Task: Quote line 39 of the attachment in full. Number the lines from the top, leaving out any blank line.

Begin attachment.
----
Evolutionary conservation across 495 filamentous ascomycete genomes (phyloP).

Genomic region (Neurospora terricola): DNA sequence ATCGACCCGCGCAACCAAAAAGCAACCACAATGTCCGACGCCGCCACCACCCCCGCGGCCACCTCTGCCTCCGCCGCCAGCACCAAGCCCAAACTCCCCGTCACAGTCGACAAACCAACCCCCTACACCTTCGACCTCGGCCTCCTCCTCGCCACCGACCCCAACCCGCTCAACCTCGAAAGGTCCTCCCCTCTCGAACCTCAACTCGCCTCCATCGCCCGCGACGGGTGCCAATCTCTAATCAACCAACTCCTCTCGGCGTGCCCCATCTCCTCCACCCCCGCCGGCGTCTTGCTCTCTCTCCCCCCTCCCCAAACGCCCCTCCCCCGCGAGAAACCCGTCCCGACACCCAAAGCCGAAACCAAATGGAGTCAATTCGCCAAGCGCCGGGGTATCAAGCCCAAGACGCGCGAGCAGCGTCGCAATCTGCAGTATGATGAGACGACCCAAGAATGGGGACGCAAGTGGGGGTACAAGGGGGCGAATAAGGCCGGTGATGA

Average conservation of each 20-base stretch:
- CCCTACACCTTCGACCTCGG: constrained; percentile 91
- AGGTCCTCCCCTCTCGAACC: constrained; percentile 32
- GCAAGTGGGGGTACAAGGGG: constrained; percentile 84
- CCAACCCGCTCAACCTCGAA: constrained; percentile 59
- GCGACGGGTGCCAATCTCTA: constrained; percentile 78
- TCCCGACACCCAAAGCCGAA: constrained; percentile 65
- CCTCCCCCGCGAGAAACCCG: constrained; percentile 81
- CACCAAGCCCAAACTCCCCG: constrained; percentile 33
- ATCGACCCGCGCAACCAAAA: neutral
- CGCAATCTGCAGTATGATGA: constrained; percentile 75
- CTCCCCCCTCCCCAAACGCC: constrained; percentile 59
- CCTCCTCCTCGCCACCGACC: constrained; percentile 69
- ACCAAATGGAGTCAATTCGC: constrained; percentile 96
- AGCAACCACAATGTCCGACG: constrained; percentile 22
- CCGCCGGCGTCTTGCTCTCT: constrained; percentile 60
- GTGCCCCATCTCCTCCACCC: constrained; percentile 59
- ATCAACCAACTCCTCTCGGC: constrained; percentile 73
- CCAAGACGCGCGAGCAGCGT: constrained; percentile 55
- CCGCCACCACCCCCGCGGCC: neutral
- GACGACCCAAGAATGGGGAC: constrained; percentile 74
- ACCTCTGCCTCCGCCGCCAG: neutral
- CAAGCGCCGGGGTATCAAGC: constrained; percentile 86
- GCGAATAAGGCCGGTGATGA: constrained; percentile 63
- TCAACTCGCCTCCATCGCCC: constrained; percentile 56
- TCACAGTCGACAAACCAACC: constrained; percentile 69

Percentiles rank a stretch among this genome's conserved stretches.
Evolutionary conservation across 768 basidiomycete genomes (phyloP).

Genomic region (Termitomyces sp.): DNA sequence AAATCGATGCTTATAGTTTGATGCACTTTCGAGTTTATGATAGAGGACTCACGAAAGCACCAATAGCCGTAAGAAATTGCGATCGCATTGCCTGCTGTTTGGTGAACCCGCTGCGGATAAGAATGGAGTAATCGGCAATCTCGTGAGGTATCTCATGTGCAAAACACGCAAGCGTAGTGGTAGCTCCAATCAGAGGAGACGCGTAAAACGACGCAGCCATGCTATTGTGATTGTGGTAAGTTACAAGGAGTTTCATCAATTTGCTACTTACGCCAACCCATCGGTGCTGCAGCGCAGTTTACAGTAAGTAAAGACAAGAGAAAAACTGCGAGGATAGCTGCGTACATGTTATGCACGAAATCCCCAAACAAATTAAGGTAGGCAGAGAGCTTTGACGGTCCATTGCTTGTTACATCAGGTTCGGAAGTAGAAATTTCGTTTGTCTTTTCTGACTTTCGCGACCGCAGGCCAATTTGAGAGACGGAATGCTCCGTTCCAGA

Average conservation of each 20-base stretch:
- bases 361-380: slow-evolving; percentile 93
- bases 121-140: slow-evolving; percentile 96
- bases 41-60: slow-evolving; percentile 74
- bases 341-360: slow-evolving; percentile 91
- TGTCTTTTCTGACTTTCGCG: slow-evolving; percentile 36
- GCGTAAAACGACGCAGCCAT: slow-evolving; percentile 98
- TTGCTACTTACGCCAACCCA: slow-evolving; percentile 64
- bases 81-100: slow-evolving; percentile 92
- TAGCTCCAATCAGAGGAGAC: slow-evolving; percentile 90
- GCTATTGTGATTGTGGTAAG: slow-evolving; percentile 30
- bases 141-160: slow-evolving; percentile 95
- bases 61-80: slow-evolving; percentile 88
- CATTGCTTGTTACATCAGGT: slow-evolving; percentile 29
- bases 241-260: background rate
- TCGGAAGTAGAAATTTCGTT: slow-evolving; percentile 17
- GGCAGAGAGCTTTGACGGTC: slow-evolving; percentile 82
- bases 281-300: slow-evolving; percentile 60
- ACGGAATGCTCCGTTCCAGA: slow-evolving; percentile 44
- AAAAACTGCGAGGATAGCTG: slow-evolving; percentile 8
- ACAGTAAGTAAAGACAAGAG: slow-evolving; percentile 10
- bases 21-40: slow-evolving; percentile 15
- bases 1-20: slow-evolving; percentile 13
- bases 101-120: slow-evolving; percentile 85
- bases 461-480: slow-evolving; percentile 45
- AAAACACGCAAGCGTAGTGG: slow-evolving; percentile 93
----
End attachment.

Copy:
- TTGCTACTTACGCCAACCCA: slow-evolving; percentile 64